it was more a sob than a protest. Alden Edkin merely looked obstinate. He was good at it.

    James Croy cleared his throat. “Sir,” he said, “I know that what you say is true. We cannot marry without your consent. I hope that you‟ll give it.”

    “Don‟t hold your breath.” Edkin sat down and glanced longingly at the trivision set. “As I say, we don‟t know anything about you.”

    “That‟s easily taken care of, Mr. Edkin,” said Croy, smiling. “I‟m an orphan. No ties, no family. Until recently, I was a draftsman for Amalgamated Luna, in the rocket engine department.”

“Until recently? You don‟t even have a job?”

    “Not exactly, sir. But I was fortunate enough to design a rather good firing chamber. They‟ve adopted it for the Mars rocket.”

Edkin nodded thoughtfully. “You sold them the design?”

Croy shook his head. “Not outright. But the royalties are—well, ample.

    I assure you that I can support Mary Lynne in adequate style. And I should mention that the royalty contract runs for thirty years, with cost-of-living increases.”

    “Urn.” Alden Edkin found that he was beginning to relax slightly. This Croy was, in his way, not without a certain charm.

    Edkin said in a warmer tone, “Well, money isn‟t the only consideration. Still . . . Say, what about making some coffee, Mary Lynne? I‟m sure

    our guest would enjoy it.”

    She looked at him in some surprise, shrugged, patted her proposed fiancé‟s arm and left the room.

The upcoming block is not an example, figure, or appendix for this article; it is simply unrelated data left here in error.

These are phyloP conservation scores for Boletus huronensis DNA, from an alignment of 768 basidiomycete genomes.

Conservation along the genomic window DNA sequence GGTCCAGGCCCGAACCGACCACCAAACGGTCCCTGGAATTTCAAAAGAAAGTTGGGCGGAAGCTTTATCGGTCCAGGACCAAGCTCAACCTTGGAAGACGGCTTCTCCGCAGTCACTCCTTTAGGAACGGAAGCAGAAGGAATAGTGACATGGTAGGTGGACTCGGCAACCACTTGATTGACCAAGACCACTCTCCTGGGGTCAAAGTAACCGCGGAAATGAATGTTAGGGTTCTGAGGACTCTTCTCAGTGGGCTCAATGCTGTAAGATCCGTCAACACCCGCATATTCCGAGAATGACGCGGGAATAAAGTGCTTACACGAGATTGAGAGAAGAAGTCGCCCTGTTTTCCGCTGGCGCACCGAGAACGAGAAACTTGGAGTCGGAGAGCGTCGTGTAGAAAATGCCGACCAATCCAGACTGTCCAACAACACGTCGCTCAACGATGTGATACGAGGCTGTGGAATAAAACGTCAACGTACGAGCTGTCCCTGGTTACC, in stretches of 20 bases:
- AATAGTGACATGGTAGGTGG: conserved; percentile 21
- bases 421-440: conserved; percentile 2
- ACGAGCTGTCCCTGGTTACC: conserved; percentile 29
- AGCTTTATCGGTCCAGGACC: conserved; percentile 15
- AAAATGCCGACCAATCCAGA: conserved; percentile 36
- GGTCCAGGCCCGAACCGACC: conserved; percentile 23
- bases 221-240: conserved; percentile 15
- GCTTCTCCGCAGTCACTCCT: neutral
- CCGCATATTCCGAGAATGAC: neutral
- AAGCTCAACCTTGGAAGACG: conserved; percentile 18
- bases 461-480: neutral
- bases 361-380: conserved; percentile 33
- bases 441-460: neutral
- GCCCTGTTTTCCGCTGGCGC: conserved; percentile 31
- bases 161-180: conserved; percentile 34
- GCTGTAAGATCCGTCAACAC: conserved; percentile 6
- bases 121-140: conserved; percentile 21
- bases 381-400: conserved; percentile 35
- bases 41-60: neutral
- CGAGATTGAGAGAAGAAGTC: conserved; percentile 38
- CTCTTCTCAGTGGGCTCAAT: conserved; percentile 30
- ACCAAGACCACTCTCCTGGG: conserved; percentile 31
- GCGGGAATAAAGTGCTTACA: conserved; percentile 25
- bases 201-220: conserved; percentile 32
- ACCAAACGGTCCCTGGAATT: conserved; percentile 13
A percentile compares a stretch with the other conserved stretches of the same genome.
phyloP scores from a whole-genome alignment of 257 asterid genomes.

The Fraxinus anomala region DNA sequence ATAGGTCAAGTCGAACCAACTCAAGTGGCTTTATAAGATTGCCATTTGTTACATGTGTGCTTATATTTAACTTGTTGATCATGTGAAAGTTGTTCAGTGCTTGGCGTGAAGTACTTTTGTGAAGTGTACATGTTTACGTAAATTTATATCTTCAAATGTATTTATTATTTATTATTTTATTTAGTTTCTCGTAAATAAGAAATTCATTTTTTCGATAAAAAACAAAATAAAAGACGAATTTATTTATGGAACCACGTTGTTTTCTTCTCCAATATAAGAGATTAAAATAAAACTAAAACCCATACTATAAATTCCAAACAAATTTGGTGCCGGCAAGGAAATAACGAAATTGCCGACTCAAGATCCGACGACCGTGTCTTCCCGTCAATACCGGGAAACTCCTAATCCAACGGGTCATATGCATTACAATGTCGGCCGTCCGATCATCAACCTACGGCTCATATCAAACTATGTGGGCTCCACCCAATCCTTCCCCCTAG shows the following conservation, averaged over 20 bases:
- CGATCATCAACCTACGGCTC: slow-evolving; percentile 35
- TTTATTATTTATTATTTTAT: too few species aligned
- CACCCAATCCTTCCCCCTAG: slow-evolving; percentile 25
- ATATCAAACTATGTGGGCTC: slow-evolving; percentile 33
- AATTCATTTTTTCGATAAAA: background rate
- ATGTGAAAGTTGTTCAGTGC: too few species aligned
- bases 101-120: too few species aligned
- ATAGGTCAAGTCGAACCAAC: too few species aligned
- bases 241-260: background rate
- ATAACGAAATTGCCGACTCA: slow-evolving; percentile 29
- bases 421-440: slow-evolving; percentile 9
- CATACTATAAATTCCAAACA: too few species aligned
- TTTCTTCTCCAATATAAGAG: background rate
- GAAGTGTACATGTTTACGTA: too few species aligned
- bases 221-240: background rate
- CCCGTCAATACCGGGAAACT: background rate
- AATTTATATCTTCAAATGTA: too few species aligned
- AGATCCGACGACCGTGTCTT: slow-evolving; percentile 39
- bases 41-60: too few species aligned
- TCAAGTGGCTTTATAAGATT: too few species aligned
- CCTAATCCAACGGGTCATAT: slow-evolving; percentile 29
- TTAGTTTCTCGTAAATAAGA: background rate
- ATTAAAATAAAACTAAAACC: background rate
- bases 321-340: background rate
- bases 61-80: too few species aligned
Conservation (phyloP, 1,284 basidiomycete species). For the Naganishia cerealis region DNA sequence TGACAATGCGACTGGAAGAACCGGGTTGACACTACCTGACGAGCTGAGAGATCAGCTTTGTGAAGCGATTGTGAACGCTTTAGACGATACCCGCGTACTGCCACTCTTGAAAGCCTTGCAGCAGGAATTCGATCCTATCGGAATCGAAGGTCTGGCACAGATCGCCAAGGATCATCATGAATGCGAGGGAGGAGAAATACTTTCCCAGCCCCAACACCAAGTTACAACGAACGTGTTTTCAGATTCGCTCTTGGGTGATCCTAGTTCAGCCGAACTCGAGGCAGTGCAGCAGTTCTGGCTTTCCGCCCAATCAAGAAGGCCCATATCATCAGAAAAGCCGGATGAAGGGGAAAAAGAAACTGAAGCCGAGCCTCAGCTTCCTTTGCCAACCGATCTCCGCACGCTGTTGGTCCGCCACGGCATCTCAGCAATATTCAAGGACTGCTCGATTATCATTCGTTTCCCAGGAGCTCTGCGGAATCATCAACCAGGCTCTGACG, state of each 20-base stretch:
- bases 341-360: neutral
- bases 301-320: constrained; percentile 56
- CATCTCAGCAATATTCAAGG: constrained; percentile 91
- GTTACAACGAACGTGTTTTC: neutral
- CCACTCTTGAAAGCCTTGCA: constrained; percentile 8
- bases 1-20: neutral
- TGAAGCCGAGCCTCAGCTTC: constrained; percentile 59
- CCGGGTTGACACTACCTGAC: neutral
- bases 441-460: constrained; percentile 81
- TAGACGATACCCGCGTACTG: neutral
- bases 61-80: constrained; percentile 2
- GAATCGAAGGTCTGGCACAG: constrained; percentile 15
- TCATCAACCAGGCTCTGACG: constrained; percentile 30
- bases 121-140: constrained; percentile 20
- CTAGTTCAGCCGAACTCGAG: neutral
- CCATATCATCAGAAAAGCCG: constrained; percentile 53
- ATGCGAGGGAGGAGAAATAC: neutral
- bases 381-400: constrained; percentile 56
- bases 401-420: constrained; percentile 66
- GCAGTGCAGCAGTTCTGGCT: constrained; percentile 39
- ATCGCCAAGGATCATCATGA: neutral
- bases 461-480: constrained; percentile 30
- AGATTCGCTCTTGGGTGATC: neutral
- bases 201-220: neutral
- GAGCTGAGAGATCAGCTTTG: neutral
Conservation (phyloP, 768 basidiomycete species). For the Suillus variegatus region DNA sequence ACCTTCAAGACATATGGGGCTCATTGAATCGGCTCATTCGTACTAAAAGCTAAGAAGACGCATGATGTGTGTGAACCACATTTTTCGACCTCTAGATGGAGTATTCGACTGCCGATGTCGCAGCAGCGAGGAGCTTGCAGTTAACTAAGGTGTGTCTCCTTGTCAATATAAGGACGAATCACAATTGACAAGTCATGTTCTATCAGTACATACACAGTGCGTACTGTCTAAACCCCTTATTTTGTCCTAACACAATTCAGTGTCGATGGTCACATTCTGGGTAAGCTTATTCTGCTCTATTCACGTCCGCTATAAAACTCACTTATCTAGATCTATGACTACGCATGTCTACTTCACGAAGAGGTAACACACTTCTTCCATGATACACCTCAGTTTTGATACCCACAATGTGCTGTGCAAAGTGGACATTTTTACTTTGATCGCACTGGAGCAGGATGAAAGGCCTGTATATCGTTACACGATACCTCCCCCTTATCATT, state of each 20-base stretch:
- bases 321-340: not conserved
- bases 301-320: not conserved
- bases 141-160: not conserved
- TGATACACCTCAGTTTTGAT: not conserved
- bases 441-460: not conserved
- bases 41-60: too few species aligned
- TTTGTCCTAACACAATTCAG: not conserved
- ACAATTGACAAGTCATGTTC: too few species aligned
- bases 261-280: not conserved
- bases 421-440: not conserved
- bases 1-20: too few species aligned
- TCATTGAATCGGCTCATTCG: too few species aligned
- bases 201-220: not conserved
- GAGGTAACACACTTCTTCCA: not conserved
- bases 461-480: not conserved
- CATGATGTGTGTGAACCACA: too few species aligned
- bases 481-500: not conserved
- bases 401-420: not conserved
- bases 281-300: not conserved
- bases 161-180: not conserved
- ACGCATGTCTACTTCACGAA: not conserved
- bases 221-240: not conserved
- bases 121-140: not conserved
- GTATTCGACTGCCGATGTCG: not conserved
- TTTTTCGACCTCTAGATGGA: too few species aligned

Edkin said, “I hope you won‟t pay any attention to what Mary Lynne said about Aunt Nora.”

    “Of course not,” said Croy and smiled. He had a very nice smile. His eyes were deep-set, somber and serious, and the smile beneath them was like sunlight bursting out from under a cloud.

    Edkin was momentarily dazzled. He shook his head to clear it; for a second, he had almost thought he could see through the man. But that was nonsense.

    Croy was saying, “I don‟t drink coffee, Mr. Edkin, but I‟m glad Mary Lynne‟s out of the room. I hope we can get better acquainted.”

    “Sure,” said Edkin testily. “Well, sit down and tell me something about yourself. Where was your family when you had one?”

“We‟re originally from Portland, Mr. Edkin.”

    “Portland, Maine? Say, I was stationed near Presq‟Isle when I was in the Army.”

    “No,” said Croy regretfully, “Portland, Oregon. After my parents passed away, I attended several schools, graduating from the University of California.”

    “Oh, we know lots of people there!” exclaimed Edkin. “Our cousins on my mother‟s side have some friends who teach at Berkeley. Perhaps you

    know themHarold Sizeland and—”

    “Sorry,” Croy apologized. “I was at the Los Angeles campus. But let‟s not talk about me, Mr. Edkin. Mary Lynne tells me you‟re in credit maintenance.”

“That‟s right.” Actually he was a loan collector; it was close enough.

    Croy leaned confidentially closer. “You can help me, Mr. Edkin. I‟m planning a sort of surprise for Mary Lynne.”

“Surprise?”

    “Here,” said Croy, reaching into his pocket. Hs pulled out several sheets of legal cap, stapled into a blue folder. “Since you‟re in the financial line,” he said, “you‟ll know if this is all right. What it is, it‟s a kind of trust agreement for Mary Lynne.”

    Edkin scowled. “You‟re taking a lot for granted, Croy. I haven‟t agreed to anything.”

    “Of course not. But won‟t you look this over for me? You see, it puts all the royalties from my firing chamber in her name. Irrevocably. So that if anything happened to me, or there was, well, anything serious—”